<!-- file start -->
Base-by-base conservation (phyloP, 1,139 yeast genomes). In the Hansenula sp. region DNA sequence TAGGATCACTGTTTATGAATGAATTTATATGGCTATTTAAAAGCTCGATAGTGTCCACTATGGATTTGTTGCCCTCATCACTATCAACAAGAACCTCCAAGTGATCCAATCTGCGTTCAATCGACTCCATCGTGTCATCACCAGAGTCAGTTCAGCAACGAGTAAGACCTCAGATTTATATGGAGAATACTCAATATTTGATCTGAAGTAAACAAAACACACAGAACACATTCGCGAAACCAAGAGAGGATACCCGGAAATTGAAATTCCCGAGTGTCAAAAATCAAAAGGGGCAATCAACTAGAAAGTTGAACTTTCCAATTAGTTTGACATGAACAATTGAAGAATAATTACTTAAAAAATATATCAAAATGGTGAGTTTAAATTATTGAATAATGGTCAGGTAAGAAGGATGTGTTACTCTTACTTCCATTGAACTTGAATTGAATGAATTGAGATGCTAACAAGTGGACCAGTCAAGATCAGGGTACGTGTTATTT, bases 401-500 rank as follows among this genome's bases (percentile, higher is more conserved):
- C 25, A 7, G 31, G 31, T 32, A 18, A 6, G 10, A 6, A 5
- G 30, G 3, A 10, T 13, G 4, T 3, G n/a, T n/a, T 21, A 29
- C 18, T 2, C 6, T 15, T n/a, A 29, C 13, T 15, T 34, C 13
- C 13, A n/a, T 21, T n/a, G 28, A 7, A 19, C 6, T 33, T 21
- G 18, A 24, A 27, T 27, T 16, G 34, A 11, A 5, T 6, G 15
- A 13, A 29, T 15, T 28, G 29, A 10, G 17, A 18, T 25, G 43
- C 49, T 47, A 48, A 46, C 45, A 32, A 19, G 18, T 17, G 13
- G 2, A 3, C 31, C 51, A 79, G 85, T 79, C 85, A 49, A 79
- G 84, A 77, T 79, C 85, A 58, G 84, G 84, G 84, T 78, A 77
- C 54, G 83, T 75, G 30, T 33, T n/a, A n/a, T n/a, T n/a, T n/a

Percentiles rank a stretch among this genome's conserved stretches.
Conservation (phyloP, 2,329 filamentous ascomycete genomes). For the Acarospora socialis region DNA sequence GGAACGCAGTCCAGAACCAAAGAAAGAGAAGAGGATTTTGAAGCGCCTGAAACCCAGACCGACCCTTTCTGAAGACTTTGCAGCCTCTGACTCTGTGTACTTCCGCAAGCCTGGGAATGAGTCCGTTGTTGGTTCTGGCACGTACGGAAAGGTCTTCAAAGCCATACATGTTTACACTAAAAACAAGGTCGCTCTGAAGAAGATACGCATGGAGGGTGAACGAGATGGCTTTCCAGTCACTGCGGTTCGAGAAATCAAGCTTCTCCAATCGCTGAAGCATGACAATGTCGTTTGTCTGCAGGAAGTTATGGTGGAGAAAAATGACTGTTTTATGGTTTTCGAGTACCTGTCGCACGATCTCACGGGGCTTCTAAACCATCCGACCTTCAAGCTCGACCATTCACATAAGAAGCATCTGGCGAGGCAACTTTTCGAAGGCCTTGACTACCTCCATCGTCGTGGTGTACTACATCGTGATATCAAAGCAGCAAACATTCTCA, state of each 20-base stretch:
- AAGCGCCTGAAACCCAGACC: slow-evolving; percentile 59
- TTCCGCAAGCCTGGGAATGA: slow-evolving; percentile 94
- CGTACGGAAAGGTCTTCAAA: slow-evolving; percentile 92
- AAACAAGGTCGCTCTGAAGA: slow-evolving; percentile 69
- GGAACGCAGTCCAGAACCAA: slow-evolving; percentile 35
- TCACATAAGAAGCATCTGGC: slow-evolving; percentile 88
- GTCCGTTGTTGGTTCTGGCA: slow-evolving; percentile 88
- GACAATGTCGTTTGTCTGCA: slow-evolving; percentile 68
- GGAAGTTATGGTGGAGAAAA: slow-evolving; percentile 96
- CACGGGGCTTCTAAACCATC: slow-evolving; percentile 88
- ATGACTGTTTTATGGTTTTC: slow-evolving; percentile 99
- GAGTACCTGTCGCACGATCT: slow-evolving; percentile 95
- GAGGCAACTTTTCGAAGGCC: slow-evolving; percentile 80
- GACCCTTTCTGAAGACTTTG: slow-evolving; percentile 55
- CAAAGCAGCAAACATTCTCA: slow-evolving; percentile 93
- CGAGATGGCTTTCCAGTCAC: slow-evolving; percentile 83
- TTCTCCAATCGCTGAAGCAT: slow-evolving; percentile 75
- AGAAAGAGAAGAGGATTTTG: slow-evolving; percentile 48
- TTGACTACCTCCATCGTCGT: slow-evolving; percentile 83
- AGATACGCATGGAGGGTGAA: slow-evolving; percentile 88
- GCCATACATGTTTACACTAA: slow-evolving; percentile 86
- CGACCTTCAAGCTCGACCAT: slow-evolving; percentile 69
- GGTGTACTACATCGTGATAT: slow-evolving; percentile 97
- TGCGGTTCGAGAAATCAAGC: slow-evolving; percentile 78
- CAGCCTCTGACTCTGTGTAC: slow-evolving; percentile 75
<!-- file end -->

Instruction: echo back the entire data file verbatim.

Base-by-base conservation (phyloP, 1,139 yeast genomes). In the Hansenula sp. region DNA sequence TAGGATCACTGTTTATGAATGAATTTATATGGCTATTTAAAAGCTCGATAGTGTCCACTATGGATTTGTTGCCCTCATCACTATCAACAAGAACCTCCAAGTGATCCAATCTGCGTTCAATCGACTCCATCGTGTCATCACCAGAGTCAGTTCAGCAACGAGTAAGACCTCAGATTTATATGGAGAATACTCAATATTTGATCTGAAGTAAACAAAACACACAGAACACATTCGCGAAACCAAGAGAGGATACCCGGAAATTGAAATTCCCGAGTGTCAAAAATCAAAAGGGGCAATCAACTAGAAAGTTGAACTTTCCAATTAGTTTGACATGAACAATTGAAGAATAATTACTTAAAAAATATATCAAAATGGTGAGTTTAAATTATTGAATAATGGTCAGGTAAGAAGGATGTGTTACTCTTACTTCCATTGAACTTGAATTGAATGAATTGAGATGCTAACAAGTGGACCAGTCAAGATCAGGGTACGTGTTATTT, bases 401-500 rank as follows among this genome's bases (percentile, higher is more conserved):
- C 25, A 7, G 31, G 31, T 32, A 18, A 6, G 10, A 6, A 5
- G 30, G 3, A 10, T 13, G 4, T 3, G n/a, T n/a, T 21, A 29
- C 18, T 2, C 6, T 15, T n/a, A 29, C 13, T 15, T 34, C 13
- C 13, A n/a, T 21, T n/a, G 28, A 7, A 19, C 6, T 33, T 21
- G 18, A 24, A 27, T 27, T 16, G 34, A 11, A 5, T 6, G 15
- A 13, A 29, T 15, T 28, G 29, A 10, G 17, A 18, T 25, G 43
- C 49, T 47, A 48, A 46, C 45, A 32, A 19, G 18, T 17, G 13
- G 2, A 3, C 31, C 51, A 79, G 85, T 79, C 85, A 49, A 79
- G 84, A 77, T 79, C 85, A 58, G 84, G 84, G 84, T 78, A 77
- C 54, G 83, T 75, G 30, T 33, T n/a, A n/a, T n/a, T n/a, T n/a

Percentiles rank a stretch among this genome's conserved stretches.
Conservation (phyloP, 2,329 filamentous ascomycete genomes). For the Acarospora socialis region DNA sequence GGAACGCAGTCCAGAACCAAAGAAAGAGAAGAGGATTTTGAAGCGCCTGAAACCCAGACCGACCCTTTCTGAAGACTTTGCAGCCTCTGACTCTGTGTACTTCCGCAAGCCTGGGAATGAGTCCGTTGTTGGTTCTGGCACGTACGGAAAGGTCTTCAAAGCCATACATGTTTACACTAAAAACAAGGTCGCTCTGAAGAAGATACGCATGGAGGGTGAACGAGATGGCTTTCCAGTCACTGCGGTTCGAGAAATCAAGCTTCTCCAATCGCTGAAGCATGACAATGTCGTTTGTCTGCAGGAAGTTATGGTGGAGAAAAATGACTGTTTTATGGTTTTCGAGTACCTGTCGCACGATCTCACGGGGCTTCTAAACCATCCGACCTTCAAGCTCGACCATTCACATAAGAAGCATCTGGCGAGGCAACTTTTCGAAGGCCTTGACTACCTCCATCGTCGTGGTGTACTACATCGTGATATCAAAGCAGCAAACATTCTCA, state of each 20-base stretch:
- AAGCGCCTGAAACCCAGACC: slow-evolving; percentile 59
- TTCCGCAAGCCTGGGAATGA: slow-evolving; percentile 94
- CGTACGGAAAGGTCTTCAAA: slow-evolving; percentile 92
- AAACAAGGTCGCTCTGAAGA: slow-evolving; percentile 69
- GGAACGCAGTCCAGAACCAA: slow-evolving; percentile 35
- TCACATAAGAAGCATCTGGC: slow-evolving; percentile 88
- GTCCGTTGTTGGTTCTGGCA: slow-evolving; percentile 88
- GACAATGTCGTTTGTCTGCA: slow-evolving; percentile 68
- GGAAGTTATGGTGGAGAAAA: slow-evolving; percentile 96
- CACGGGGCTTCTAAACCATC: slow-evolving; percentile 88
- ATGACTGTTTTATGGTTTTC: slow-evolving; percentile 99
- GAGTACCTGTCGCACGATCT: slow-evolving; percentile 95
- GAGGCAACTTTTCGAAGGCC: slow-evolving; percentile 80
- GACCCTTTCTGAAGACTTTG: slow-evolving; percentile 55
- CAAAGCAGCAAACATTCTCA: slow-evolving; percentile 93
- CGAGATGGCTTTCCAGTCAC: slow-evolving; percentile 83
- TTCTCCAATCGCTGAAGCAT: slow-evolving; percentile 75
- AGAAAGAGAAGAGGATTTTG: slow-evolving; percentile 48
- TTGACTACCTCCATCGTCGT: slow-evolving; percentile 83
- AGATACGCATGGAGGGTGAA: slow-evolving; percentile 88
- GCCATACATGTTTACACTAA: slow-evolving; percentile 86
- CGACCTTCAAGCTCGACCAT: slow-evolving; percentile 69
- GGTGTACTACATCGTGATAT: slow-evolving; percentile 97
- TGCGGTTCGAGAAATCAAGC: slow-evolving; percentile 78
- CAGCCTCTGACTCTGTGTAC: slow-evolving; percentile 75